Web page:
They came up with plans to prevent suicide and tackle climate change. Then on Day 4 of the reality TV challenge came a final twist: they had to vote for who they thought would best address these crises. As we saw with the public vote on a final leader the last week of the competition, there’s a lot to be said about having a live and informed voter.
In the final leaders’ debate, all eyes were on the two women – who came under fire for the first time this season – for the chance to be the final candidates to address the issues of our time, climate change and human-made global warming.
And by week-four, it seems as if all hell really broke loose.
It was on the campaign trail on Election Day, which led to the “debate” about climate change, that the final contenders fell out.
To put the situation in context, this was a debate not just between two politicians but two sides of the same coin.
The first woman, the “climate change advocate”, is a politician who has no scientific credentials, speaks on behalf of no one, yet claims the power to command a room with her voice – all while insisting she has the knowledge of the facts to offer an honest and reasoned explanation of climate change.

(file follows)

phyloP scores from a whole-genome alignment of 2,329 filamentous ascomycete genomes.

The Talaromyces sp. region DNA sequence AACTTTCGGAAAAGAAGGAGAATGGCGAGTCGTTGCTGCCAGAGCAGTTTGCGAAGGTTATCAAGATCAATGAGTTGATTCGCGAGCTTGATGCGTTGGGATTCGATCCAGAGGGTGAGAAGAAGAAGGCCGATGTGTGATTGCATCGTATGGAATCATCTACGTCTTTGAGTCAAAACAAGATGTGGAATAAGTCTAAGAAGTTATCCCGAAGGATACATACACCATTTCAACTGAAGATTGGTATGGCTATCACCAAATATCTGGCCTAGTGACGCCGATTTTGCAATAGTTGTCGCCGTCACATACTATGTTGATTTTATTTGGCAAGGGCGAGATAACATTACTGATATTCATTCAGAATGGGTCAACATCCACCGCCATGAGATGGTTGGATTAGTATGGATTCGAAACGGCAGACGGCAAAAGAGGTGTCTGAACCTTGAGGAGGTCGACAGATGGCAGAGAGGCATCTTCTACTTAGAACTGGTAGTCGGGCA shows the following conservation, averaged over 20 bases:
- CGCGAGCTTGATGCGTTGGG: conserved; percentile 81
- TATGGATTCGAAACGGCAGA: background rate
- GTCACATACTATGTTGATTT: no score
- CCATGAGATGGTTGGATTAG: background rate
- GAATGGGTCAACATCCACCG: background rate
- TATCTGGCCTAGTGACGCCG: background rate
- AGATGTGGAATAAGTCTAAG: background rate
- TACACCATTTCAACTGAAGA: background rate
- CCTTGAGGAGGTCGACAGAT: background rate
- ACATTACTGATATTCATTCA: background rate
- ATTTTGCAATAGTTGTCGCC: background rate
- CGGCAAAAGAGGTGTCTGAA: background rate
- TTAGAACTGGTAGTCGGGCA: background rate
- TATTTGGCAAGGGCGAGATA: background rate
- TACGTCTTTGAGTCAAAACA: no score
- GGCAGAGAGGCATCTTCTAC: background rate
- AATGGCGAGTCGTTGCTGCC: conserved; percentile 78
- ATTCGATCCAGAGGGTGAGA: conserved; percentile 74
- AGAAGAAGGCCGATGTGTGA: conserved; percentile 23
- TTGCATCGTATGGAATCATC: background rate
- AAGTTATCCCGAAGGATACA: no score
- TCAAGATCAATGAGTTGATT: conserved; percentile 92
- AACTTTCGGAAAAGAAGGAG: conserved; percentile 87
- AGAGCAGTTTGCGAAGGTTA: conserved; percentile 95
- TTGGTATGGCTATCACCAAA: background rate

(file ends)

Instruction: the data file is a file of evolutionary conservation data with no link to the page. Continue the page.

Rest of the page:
The second woman, who had the best political game plan of the final candidates, was a politician who not only has scientific credentials but also has a track record of being able to put her arguments to the test.
As the final contenders stumbled and stumbled and stumbled over their debate performance, the two candidates who had been the best so far left no doubt who they were who would be the leaders of our movement.
And, in a remarkable twist in week four, we learned who would be the winner. The only woman left standing and the leader of our movement.
Let’s pause then to appreciate that the first woman is no ordinary politician and the second woman is no ordinary scientist. On the campaign trail, she was no ordinary voter.
The fact is that women have been the under